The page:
Monday, October 4, 2010

Beatrice and Virgil - Yawn Martel



Pretentious Pears, and other inanities

I gave up on Life of Pi 75 pages into reading it, for the same reason I hated this book. The arrogant, pretentious, blather. I've often wondered if I should give Pi another go, but after reading this I know I made the right decision.

This is the message I got from the author:

"I love me, don't you? Hark! I shall now describe a pear."

For 20 minutes (or at least, what felt like 20 minutes, but at least 15 or 20 sentences longer than was necessary or interesting.) We were also treated to such fascinating tidbits as Flaubert Cliff Notes, and the author's practice of reading and responding to his fan mail. Another of his self-love moments. Dull. Dull. Dull. Blah. Blah. Blah. Silence. Blah.

Then we got to the play within the story, (enter the pear). Allegory, Schmallegory. Martel left nothing to the imagination. Heaven forbid the reader interpret anything as they saw it, every little bit of the story was explained. It felt like a lecture.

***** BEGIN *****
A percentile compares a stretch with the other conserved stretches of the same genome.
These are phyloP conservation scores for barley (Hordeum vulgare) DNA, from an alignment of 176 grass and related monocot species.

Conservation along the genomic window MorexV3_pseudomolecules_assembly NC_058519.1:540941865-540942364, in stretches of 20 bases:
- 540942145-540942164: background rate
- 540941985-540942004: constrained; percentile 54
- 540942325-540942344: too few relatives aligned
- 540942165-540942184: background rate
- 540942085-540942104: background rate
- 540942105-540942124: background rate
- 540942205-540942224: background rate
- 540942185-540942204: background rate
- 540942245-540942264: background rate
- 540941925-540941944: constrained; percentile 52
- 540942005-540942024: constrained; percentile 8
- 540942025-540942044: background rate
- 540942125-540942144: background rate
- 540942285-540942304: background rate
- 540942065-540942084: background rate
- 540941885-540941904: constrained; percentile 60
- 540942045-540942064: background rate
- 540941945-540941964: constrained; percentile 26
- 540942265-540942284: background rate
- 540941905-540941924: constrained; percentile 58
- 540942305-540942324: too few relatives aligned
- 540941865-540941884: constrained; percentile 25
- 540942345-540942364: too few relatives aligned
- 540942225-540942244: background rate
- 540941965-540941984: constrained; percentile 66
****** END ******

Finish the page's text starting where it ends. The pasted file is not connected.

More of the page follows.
The human characters in this book were awful. Unlikeable. Maybe that was by design considering the subject matter. But I didn't care what happened to who, and I couldn't wait for them all to just SHUT. UP.

I listened to this on audio, which was 6 hours long. The first 5 hours, I eye-rolled so many times I think I actually improved my vision with the workout I got. However, there was some redemption in the last hour (and it saved this book from a 1-star review.) There were fleeting moments of brilliance and it could have been great if the author didn't seem so bent on impressing everybody with his descriptive power of Pear, and his need to explain every little tidbit to an audience who was apparently unable to figure it out for themselves. I had both affection and sympathy for Beatrice (though most of the sympathy was a result of the fact she had to be in this awful book.)

The only time this book didn't miss the mark for me was "Gustav's Games" at the very end. If the rest of the book had been written with this degree of sensitivity and rawness, it would have blown my socks off.

2 Boscs out of 5

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